The red light camera system can provide the police with evidence for a motorcycle accident claim after a car rear-ends the motorcycle.
The extent of serious injuries influences the settlement amount in a motorcycle accident case. Therefore, a good settlement claim should consider medical bills, economic and non-economic losses, among other factors.
A settlement offer without property damage, injuries, and extensive medical care consideration in a motorcycle accident claim is typically not worth taking.
Your legal options for economic losses in an accident include property damage claims, uninsured/underinsured motorist claims, lost wages, and medical bills claims.
A fair settlement recovers compensation for your extensive medical care and rehabilitation due to the financial strain the accident caused.
Other reasons that affect the settlement value include:
- The insurance policy limits
- The number of claimants involved in the accident
- Whether there are any uninsured/underinsured motorists (UM) coverage limits
- Taking into account UM deductible amounts.
The settlement factors should consider:
- Permanent disability arising from severe damages
- Quality of life before the accident
- Age at the time of settlement
- Medical bills due to the injury.
Motorcycle accident cases attorneys on both sides should consider factors in a Motorcycle Settlement.
The other driver in a settlement case may be unaware of the value of a claim or may feel guilty about causing an accident. It is often necessary to use some form of encouragement when dealing with this other driver.
Therefore, the other driver’s insurance company may offer a settlement with the hope of avoiding bad publicity, even when they feel that their driver was not at fault.
Hiring a motorcycle settlement attorney is critical and shouldn’t be based solely on a try-and-error search.
Do not risk your final settlement. Instead, call our motorcycle accident lawyer toll-free at (888)424-5757 for free legal advice to safeguard your legal rights.
The details on this site are for informational purposes only and do not constitute legal advice.
Comparative Fault Implications in Motorcycle Accidents
Motorcycle accident lawsuits often lead to the application of comparative fault principles. The defendant claims that the motorcyclist either
- Was negligent in the operation of his motorcycle or
- Even more careless than the defendant in causing the accident.
Both the car and truck drivers are often insured, some with underinsured motorist (“UIM”) coverage. At trial, the insurance companies of the car driver and truck driver may then allocate a percentage of fault to the motorcyclist.
Insurance companies argue that motorcyclist is at least partially at fault for their injury to reduce their insurance premiums.
Most cases involving comparative fault are easy to determine. However, motorcycle crashes can get complicated when you figure out how much each party’s fault is involved in the crash.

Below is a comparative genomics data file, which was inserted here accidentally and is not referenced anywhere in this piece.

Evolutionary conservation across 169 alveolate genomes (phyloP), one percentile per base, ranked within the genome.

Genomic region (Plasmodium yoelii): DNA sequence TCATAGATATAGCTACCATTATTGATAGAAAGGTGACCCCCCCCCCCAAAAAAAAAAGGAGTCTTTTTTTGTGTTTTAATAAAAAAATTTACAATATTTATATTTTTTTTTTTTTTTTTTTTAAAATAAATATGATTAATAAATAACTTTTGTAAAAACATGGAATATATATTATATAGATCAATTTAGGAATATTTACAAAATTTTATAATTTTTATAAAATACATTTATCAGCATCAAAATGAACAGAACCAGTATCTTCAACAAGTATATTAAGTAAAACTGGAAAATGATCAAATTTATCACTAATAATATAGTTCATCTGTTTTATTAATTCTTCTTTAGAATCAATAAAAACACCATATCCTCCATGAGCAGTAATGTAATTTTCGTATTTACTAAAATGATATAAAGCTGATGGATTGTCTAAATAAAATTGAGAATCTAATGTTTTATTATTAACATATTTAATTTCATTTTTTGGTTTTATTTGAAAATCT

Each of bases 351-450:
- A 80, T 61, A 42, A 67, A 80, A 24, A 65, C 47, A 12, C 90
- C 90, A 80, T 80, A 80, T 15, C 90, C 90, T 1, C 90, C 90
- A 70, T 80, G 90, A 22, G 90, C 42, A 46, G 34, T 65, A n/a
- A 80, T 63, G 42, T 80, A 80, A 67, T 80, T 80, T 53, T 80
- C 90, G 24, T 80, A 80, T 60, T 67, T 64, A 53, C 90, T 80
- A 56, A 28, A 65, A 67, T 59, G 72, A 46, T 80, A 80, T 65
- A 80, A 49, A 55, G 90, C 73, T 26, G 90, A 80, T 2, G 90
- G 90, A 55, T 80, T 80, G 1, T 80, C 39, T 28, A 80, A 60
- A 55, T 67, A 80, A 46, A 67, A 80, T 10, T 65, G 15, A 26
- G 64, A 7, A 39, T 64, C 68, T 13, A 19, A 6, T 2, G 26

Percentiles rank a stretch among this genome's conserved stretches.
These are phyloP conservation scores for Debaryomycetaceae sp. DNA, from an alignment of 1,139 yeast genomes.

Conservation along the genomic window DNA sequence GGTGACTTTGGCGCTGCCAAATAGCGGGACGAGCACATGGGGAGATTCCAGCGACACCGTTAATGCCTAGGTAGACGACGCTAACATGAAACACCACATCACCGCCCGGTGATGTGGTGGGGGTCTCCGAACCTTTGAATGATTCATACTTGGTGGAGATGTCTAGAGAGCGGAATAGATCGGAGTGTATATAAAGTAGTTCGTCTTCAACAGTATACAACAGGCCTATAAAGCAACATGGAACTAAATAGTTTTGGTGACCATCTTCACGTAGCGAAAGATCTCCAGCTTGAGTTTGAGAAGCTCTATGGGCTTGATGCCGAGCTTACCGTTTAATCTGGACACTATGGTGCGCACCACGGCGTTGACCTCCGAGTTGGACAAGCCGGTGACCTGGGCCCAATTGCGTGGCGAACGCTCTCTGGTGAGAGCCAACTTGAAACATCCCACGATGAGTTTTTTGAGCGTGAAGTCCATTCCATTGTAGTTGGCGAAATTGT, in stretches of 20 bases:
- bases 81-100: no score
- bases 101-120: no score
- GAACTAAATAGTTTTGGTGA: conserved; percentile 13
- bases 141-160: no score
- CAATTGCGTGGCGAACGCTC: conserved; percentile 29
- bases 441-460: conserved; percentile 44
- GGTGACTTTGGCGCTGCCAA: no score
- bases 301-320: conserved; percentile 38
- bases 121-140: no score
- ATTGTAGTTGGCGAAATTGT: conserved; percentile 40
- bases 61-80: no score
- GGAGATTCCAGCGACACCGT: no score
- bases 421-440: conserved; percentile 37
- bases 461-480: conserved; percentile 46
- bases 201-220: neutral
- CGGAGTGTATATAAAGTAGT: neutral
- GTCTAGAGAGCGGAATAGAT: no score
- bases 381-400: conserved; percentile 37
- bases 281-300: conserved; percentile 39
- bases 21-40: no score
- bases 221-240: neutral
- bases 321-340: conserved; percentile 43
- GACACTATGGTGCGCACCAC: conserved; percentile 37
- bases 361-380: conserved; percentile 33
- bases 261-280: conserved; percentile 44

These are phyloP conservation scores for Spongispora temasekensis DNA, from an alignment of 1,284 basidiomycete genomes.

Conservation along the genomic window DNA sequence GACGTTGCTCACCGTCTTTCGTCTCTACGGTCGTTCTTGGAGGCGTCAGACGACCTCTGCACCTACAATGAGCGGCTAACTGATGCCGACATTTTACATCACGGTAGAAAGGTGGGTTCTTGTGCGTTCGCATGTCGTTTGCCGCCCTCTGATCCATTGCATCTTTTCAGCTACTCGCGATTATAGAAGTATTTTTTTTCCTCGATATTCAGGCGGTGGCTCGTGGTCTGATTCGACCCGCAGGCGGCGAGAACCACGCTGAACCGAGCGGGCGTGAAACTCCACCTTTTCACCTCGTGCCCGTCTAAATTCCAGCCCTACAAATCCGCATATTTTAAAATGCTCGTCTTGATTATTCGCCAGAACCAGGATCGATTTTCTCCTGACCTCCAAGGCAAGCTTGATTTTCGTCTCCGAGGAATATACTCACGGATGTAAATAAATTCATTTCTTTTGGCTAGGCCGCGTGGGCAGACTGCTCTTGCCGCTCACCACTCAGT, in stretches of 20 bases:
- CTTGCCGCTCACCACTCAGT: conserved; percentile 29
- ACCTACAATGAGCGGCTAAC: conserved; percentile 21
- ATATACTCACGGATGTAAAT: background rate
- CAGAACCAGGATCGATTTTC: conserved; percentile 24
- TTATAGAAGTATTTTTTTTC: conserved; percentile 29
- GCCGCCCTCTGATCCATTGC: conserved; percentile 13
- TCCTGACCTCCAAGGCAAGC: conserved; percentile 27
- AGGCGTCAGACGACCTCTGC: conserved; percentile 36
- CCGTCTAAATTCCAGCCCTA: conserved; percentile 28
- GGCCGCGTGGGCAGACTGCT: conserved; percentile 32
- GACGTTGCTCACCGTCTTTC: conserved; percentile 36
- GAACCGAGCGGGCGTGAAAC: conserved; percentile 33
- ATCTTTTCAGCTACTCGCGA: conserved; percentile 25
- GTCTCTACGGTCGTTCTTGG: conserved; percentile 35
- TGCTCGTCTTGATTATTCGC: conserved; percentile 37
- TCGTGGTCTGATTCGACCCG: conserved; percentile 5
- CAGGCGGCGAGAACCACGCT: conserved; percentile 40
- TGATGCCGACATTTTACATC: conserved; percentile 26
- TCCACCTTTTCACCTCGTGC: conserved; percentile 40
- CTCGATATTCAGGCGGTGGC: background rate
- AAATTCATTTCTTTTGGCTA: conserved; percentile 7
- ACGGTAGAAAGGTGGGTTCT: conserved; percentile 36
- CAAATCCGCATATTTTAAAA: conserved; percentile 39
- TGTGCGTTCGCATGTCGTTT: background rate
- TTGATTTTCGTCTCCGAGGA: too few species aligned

The accident’s cause is broken down into separate parts, and each part is evaluated to determine comparative fault when resolving a motorcycle accident case.
Comparative Negligence Effect on a Motorcycle Accident Settlement
Many Illinois motorcycle accident victims may not know that the comparative negligence laws apply to their motorcycle accident settlement.
What Is Comparative Negligence?
Comparative negligence is a fact-based system that reduces a claimant’s damages award based on the proportion of fault attributed to them.
For example, a jury finds that the claimant was 10% at fault and the defendant driver was 90% at fault. As a result, the claimant would only recover 90% of their damages.
Comparative negligence contrasts with contributory negligence, which reduces or eliminates damages if the claimant is at fault for any percentage of the accident.
There are different types of comparative negligence systems, including:
- Pure contributory negligence
- Modified comparative fault/contributory negligence and
- Last clear chance.
The pure contributory negligence rule bars recovery if the claimant is even one percent at fault. In contrast, the last clear chance rule prevents recovery if the claimant could have prevented their injuries but failed to do so. The modified comparative system is used in most states.
Comparative negligence states that if two or more parties are involved in a car accident, all parties can be held equally responsible for the damages caused.
The Police Report: What It Is
The judge may use the police report as evidence in the case of a motorcycle collision. The court check if the police report is complete and accurate. The threshold of a police report in court matters is that it cannot be conflicting or inconsistent with information from other sources.
The court uses the police report to determine how much fault is assigned to each party involved in an accident.
Injuries Involving Motorcycle Accident Crashes
Severe injuries in a settlement claim in Illinois are typically calculated based on an injury’s category (or type), the affected body part, and severity.